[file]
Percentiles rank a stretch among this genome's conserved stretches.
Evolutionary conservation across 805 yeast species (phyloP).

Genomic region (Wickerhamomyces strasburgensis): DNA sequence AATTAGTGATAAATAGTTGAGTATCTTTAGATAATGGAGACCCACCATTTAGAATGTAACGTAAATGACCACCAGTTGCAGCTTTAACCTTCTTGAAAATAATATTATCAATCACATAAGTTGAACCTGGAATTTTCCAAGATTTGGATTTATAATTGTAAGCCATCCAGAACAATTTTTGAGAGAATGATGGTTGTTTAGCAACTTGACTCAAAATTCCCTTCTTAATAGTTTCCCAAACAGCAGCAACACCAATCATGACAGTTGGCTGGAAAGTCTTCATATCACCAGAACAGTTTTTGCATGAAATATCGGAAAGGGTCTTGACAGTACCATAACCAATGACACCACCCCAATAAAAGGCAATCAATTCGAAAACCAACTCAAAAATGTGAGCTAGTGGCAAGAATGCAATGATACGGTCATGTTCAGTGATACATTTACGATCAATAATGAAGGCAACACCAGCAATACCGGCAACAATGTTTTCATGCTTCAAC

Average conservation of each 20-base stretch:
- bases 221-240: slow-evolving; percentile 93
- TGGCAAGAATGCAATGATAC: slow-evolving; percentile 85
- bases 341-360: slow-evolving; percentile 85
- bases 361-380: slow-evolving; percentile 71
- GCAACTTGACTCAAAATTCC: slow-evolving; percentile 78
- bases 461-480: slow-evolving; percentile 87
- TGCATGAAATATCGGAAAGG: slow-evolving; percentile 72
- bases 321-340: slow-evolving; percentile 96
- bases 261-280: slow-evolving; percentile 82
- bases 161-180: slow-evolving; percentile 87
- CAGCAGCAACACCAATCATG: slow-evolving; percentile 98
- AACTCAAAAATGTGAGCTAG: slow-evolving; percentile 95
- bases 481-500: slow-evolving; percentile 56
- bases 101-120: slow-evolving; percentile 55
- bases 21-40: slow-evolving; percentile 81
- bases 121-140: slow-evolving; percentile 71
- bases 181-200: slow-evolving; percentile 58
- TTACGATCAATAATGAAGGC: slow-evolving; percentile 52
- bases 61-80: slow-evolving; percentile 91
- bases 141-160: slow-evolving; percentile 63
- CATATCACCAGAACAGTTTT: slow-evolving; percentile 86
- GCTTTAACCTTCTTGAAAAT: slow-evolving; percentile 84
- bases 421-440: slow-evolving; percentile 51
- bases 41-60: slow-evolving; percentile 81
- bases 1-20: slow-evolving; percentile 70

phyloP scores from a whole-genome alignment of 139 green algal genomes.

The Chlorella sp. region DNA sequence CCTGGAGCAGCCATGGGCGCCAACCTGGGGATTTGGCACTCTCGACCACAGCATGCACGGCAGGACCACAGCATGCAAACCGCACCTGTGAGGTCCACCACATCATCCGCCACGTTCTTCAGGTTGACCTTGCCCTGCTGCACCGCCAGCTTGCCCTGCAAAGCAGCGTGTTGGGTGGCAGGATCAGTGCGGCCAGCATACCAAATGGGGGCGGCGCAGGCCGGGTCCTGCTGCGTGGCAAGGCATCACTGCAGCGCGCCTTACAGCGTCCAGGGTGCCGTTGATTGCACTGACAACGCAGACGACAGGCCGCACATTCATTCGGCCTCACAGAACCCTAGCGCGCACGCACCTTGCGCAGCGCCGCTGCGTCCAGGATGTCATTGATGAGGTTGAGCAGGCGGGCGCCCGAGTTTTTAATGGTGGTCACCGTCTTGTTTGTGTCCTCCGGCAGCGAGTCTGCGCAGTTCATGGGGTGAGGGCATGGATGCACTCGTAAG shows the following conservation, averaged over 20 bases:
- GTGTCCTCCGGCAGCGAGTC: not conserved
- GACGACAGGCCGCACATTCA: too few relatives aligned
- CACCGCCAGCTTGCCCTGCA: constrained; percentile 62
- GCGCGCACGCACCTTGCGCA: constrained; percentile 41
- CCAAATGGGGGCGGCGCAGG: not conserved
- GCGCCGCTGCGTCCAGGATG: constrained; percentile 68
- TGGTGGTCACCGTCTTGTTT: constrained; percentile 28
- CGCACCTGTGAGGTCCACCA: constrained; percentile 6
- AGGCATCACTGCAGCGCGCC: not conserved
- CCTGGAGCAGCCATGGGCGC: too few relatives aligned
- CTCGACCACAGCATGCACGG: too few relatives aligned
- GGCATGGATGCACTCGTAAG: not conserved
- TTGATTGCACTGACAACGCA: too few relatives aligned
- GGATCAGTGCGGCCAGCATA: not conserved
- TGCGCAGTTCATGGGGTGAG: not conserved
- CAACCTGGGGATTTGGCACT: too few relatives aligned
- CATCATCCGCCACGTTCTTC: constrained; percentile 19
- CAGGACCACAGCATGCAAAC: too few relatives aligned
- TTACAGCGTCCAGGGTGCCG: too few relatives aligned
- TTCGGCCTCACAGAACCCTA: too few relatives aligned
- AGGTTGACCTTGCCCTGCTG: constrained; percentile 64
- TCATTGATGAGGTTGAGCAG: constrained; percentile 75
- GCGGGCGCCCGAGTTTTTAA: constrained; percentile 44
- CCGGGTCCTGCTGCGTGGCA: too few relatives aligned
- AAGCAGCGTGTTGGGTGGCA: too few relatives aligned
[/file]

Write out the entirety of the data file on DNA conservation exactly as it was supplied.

Percentiles rank a stretch among this genome's conserved stretches.
Evolutionary conservation across 805 yeast species (phyloP).

Genomic region (Wickerhamomyces strasburgensis): DNA sequence AATTAGTGATAAATAGTTGAGTATCTTTAGATAATGGAGACCCACCATTTAGAATGTAACGTAAATGACCACCAGTTGCAGCTTTAACCTTCTTGAAAATAATATTATCAATCACATAAGTTGAACCTGGAATTTTCCAAGATTTGGATTTATAATTGTAAGCCATCCAGAACAATTTTTGAGAGAATGATGGTTGTTTAGCAACTTGACTCAAAATTCCCTTCTTAATAGTTTCCCAAACAGCAGCAACACCAATCATGACAGTTGGCTGGAAAGTCTTCATATCACCAGAACAGTTTTTGCATGAAATATCGGAAAGGGTCTTGACAGTACCATAACCAATGACACCACCCCAATAAAAGGCAATCAATTCGAAAACCAACTCAAAAATGTGAGCTAGTGGCAAGAATGCAATGATACGGTCATGTTCAGTGATACATTTACGATCAATAATGAAGGCAACACCAGCAATACCGGCAACAATGTTTTCATGCTTCAAC

Average conservation of each 20-base stretch:
- bases 221-240: slow-evolving; percentile 93
- TGGCAAGAATGCAATGATAC: slow-evolving; percentile 85
- bases 341-360: slow-evolving; percentile 85
- bases 361-380: slow-evolving; percentile 71
- GCAACTTGACTCAAAATTCC: slow-evolving; percentile 78
- bases 461-480: slow-evolving; percentile 87
- TGCATGAAATATCGGAAAGG: slow-evolving; percentile 72
- bases 321-340: slow-evolving; percentile 96
- bases 261-280: slow-evolving; percentile 82
- bases 161-180: slow-evolving; percentile 87
- CAGCAGCAACACCAATCATG: slow-evolving; percentile 98
- AACTCAAAAATGTGAGCTAG: slow-evolving; percentile 95
- bases 481-500: slow-evolving; percentile 56
- bases 101-120: slow-evolving; percentile 55
- bases 21-40: slow-evolving; percentile 81
- bases 121-140: slow-evolving; percentile 71
- bases 181-200: slow-evolving; percentile 58
- TTACGATCAATAATGAAGGC: slow-evolving; percentile 52
- bases 61-80: slow-evolving; percentile 91
- bases 141-160: slow-evolving; percentile 63
- CATATCACCAGAACAGTTTT: slow-evolving; percentile 86
- GCTTTAACCTTCTTGAAAAT: slow-evolving; percentile 84
- bases 421-440: slow-evolving; percentile 51
- bases 41-60: slow-evolving; percentile 81
- bases 1-20: slow-evolving; percentile 70

phyloP scores from a whole-genome alignment of 139 green algal genomes.

The Chlorella sp. region DNA sequence CCTGGAGCAGCCATGGGCGCCAACCTGGGGATTTGGCACTCTCGACCACAGCATGCACGGCAGGACCACAGCATGCAAACCGCACCTGTGAGGTCCACCACATCATCCGCCACGTTCTTCAGGTTGACCTTGCCCTGCTGCACCGCCAGCTTGCCCTGCAAAGCAGCGTGTTGGGTGGCAGGATCAGTGCGGCCAGCATACCAAATGGGGGCGGCGCAGGCCGGGTCCTGCTGCGTGGCAAGGCATCACTGCAGCGCGCCTTACAGCGTCCAGGGTGCCGTTGATTGCACTGACAACGCAGACGACAGGCCGCACATTCATTCGGCCTCACAGAACCCTAGCGCGCACGCACCTTGCGCAGCGCCGCTGCGTCCAGGATGTCATTGATGAGGTTGAGCAGGCGGGCGCCCGAGTTTTTAATGGTGGTCACCGTCTTGTTTGTGTCCTCCGGCAGCGAGTCTGCGCAGTTCATGGGGTGAGGGCATGGATGCACTCGTAAG shows the following conservation, averaged over 20 bases:
- GTGTCCTCCGGCAGCGAGTC: not conserved
- GACGACAGGCCGCACATTCA: too few relatives aligned
- CACCGCCAGCTTGCCCTGCA: constrained; percentile 62
- GCGCGCACGCACCTTGCGCA: constrained; percentile 41
- CCAAATGGGGGCGGCGCAGG: not conserved
- GCGCCGCTGCGTCCAGGATG: constrained; percentile 68
- TGGTGGTCACCGTCTTGTTT: constrained; percentile 28
- CGCACCTGTGAGGTCCACCA: constrained; percentile 6
- AGGCATCACTGCAGCGCGCC: not conserved
- CCTGGAGCAGCCATGGGCGC: too few relatives aligned
- CTCGACCACAGCATGCACGG: too few relatives aligned
- GGCATGGATGCACTCGTAAG: not conserved
- TTGATTGCACTGACAACGCA: too few relatives aligned
- GGATCAGTGCGGCCAGCATA: not conserved
- TGCGCAGTTCATGGGGTGAG: not conserved
- CAACCTGGGGATTTGGCACT: too few relatives aligned
- CATCATCCGCCACGTTCTTC: constrained; percentile 19
- CAGGACCACAGCATGCAAAC: too few relatives aligned
- TTACAGCGTCCAGGGTGCCG: too few relatives aligned
- TTCGGCCTCACAGAACCCTA: too few relatives aligned
- AGGTTGACCTTGCCCTGCTG: constrained; percentile 64
- TCATTGATGAGGTTGAGCAG: constrained; percentile 75
- GCGGGCGCCCGAGTTTTTAA: constrained; percentile 44
- CCGGGTCCTGCTGCGTGGCA: too few relatives aligned
- AAGCAGCGTGTTGGGTGGCA: too few relatives aligned